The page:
clock menu more-arrow no yes mobile

Filed under:

Mouhamed Gueye returns to school as WSU adds Tennessee transfer Justin Powell

Two major moves that give a major boost to the Cougs’ quest to return to the NCAAs.

PULLMAN, WA - FEBRUARY 23: Washington State Cougars Men’s Basketball versus the University of Washington Huskies at Beasley Coliseum - Washington State forward Mouhamed Gueye (35)
Mouhamed Gueye
Jack Ellis/CougCenter

There has been much consternation for the last couple of months around the uncertain nature of the Washington State Cougars men’s basketball roster, but a pair of major moves today proved coach Kyle Smith absolutely has the program continuing on its path back to the NCAA tournament.

First, big man Mouhamed Gueye — one of the bright spots of last season’s NIT final four run as a true freshman — announced he’s returning to WSU.

“I decided to go back to Washington State to help finish what we started and to keep getting better as a player and a person,” Gueye told’s draft expert Jonathan Givony. “Next season will be different because I will have more responsibility and going through the draft process I learned and experienced a lot and I feel like my confidence went up and will carry to the season. I just want to get better in every aspect of the game and be the best version of myself.”

Shortly thereafter, news broke that the Cougs had picked up one of the best guards left on the market: Tennessee transfer Justin Powell.

“I was looking for opportunity,” Powell told Givony. “Going somewhere I can have the ball in my hands and showcase what I can do like I did my first year in college. Playing in an NBA offense in terms of pick-and-roll concepts and spacing was important. Washington State led the Pac-12 in 3-pointers attempted and they had several departures in the backcourt, which left a big void there that I can hopefully step into. I’m going into it with the mindset of working hard and everything will work out. I’ll try to be a good leader and hopefully help the team make it to the NCAA tournament.”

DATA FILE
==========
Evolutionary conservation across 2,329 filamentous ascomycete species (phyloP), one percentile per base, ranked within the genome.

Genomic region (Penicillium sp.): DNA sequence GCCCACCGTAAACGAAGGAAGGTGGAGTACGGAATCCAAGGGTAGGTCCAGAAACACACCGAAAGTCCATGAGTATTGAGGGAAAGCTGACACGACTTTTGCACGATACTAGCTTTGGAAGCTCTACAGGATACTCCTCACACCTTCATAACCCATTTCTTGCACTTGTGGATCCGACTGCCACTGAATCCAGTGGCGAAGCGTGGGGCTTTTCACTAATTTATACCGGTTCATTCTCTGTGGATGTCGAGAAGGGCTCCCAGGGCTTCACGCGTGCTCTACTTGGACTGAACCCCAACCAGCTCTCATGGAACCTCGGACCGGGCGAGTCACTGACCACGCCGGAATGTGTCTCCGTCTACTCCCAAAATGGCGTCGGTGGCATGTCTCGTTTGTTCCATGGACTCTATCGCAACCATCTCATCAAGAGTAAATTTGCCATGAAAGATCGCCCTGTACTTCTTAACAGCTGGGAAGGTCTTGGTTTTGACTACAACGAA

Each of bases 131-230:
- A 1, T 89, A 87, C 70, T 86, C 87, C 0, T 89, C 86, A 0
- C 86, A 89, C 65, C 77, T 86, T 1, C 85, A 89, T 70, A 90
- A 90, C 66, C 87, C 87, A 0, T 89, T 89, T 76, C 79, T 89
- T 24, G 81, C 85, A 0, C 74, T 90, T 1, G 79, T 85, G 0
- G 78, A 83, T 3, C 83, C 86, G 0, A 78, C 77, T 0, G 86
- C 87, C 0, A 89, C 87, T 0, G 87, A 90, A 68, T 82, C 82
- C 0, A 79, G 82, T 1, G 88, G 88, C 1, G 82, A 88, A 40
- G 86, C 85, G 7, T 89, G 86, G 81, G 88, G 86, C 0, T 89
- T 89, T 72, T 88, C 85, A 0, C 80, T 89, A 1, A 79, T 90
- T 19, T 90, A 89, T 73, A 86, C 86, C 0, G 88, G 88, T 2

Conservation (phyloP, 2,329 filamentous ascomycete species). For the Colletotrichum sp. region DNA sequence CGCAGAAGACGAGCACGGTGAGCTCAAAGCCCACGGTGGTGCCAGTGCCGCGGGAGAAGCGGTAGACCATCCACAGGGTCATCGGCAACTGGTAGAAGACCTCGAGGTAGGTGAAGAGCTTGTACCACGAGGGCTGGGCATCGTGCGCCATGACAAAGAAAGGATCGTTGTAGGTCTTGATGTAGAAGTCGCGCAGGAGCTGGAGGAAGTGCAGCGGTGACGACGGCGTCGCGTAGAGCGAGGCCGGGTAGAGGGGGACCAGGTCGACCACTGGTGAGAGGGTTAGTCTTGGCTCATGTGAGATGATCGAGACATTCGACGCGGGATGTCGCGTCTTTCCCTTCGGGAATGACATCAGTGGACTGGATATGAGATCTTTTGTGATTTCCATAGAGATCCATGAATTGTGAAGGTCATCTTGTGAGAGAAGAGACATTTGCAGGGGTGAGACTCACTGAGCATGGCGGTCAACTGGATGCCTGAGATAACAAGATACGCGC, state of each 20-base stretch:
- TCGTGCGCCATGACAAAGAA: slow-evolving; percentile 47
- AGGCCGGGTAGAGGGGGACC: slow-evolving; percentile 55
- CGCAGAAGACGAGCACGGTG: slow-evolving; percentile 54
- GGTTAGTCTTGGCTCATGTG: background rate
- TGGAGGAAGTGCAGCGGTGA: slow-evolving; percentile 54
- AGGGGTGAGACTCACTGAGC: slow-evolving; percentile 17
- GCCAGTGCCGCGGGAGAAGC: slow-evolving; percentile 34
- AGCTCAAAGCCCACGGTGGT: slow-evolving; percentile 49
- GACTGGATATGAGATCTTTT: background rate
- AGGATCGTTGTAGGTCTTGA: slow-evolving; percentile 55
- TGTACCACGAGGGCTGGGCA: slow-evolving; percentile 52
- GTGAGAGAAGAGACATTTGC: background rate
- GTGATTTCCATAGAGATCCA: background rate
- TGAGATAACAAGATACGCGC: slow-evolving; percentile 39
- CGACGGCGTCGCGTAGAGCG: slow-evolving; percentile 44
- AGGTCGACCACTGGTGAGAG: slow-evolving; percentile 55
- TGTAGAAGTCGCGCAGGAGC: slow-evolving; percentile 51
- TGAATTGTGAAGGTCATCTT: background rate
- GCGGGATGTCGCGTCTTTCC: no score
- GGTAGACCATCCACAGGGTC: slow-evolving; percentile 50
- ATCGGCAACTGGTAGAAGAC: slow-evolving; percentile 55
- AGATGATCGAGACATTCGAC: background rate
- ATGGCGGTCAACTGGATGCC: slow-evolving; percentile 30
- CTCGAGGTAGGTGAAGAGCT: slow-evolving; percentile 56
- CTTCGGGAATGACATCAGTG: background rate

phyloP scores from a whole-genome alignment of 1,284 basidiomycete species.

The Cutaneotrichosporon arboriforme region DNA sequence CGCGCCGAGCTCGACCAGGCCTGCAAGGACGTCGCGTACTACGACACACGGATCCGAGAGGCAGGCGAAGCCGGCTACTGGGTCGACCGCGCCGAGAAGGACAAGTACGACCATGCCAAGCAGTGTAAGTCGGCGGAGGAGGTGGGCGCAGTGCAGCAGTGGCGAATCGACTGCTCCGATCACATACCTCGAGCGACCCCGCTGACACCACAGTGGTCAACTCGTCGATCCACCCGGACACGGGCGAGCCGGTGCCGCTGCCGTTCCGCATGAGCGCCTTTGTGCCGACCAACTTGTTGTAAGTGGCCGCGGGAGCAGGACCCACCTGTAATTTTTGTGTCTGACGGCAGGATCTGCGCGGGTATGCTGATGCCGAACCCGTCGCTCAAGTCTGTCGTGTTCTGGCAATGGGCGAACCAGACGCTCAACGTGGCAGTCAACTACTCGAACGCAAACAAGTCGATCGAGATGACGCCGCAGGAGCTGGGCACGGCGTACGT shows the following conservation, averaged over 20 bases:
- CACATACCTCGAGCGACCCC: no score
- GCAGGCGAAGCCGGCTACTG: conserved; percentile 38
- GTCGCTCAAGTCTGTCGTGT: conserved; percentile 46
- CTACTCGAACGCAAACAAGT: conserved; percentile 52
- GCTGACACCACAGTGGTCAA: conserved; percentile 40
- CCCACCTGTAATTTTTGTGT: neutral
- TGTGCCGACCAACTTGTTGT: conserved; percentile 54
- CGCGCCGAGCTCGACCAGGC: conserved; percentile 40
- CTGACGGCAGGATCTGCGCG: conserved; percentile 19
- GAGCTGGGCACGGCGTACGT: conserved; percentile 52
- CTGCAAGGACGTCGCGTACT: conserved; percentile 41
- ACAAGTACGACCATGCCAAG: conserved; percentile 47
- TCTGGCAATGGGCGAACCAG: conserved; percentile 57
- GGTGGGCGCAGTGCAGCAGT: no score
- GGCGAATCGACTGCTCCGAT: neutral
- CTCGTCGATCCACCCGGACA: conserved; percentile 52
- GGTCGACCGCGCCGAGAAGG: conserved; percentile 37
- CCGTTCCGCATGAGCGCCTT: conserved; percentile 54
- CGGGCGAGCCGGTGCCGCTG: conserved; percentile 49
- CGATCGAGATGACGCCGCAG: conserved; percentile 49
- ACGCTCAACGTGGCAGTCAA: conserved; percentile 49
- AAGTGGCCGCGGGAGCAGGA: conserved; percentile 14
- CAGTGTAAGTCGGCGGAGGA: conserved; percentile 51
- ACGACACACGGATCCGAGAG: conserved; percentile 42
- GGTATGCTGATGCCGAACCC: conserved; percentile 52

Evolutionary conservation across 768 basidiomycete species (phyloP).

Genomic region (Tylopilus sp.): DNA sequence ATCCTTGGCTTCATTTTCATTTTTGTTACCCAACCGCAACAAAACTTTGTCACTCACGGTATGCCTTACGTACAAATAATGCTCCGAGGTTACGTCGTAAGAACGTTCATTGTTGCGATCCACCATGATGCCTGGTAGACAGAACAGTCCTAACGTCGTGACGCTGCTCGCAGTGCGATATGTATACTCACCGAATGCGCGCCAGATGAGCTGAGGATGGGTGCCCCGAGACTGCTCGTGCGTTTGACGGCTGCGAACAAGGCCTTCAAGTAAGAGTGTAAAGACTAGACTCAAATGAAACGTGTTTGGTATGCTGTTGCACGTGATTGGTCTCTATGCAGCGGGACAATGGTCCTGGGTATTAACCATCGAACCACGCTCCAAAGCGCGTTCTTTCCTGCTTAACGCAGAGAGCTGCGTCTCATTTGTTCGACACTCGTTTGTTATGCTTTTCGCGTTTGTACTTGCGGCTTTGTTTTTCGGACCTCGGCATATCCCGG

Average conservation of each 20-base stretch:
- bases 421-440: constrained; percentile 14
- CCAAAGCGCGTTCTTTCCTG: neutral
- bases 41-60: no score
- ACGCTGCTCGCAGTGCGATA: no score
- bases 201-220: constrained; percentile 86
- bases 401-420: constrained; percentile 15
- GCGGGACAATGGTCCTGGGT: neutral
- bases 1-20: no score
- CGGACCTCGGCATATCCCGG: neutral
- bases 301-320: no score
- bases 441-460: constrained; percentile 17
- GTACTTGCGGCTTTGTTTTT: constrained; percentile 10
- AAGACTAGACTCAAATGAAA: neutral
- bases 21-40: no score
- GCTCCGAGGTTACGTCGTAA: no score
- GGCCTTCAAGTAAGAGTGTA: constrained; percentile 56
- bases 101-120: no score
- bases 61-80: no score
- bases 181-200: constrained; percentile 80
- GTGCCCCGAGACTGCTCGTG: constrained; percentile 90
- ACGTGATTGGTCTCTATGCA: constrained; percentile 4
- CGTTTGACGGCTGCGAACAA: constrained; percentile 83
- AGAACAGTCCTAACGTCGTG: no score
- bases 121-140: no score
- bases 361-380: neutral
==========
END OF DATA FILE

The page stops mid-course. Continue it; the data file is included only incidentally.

WSU fans already are familiar with Gueye, the long, athletic center/forward who looked to only be scratching the surface of what he’s capable of, showing flashes of brilliance while on his way to averaging 7.4 points and 5.2 rebounds. He got better in conference play, where he was named to the all-Pac-12 conference team, highlighted by a three-game stretch late in the season against Washington (twice) and Oregon State in which he scored 25, 10, and 19.

This season, with Efe Abogidi seemingly gone to the NBA’s G-League and a trio of high-volume shooting guards having moved on, it would be expected that Gueye would step into more of a feature role on offense for the Cougs while still being a key cog of the defense, able to guard multiple positions.

Powell, meanwhile, fills the gaping hole left by Michael Flowers at the point. At 6-foot-6 and 197 pounds, he was considered a high-three-star prospect out of Kentucky in 2020, featuring offers from Auburn, Cincinnati, Georgia, Georgia Tech, and Tennessee. In his first 10 games for Bruce Pearl, he averaged 28 minutes, 11.7 points, 6.1 rebounds and 4.7 assists, which included a pair of 26-point outings. However, a concussion ended his season, and he transferred to Tennessee.

While the Vols thrived, it proved to be a bad fit for Powell, who averaged only 14 minutes and 3.7 points. Now, he moves to WSU, where he’ll once again have the opportunity to be a playmaker with the ball in his hands — and plenty of front court targets to throw to. His shots are distributed fairly evenly between 2s and 3s, and he’s a deadly shooter from deep, having hit 43 of his 106 attempts in his 40 career games.

Powell has three years of eligibility remaining, but it seems as if he’s targeting a pro career sooner rather than later: He was showing up on mock NBA draft boards early in his freshman season, and after last season, he considered heading to the NBL in Australia before choosing WSU.

Here’s a look at what he can do:

With that, the Cougs now have one scholarship left to fill: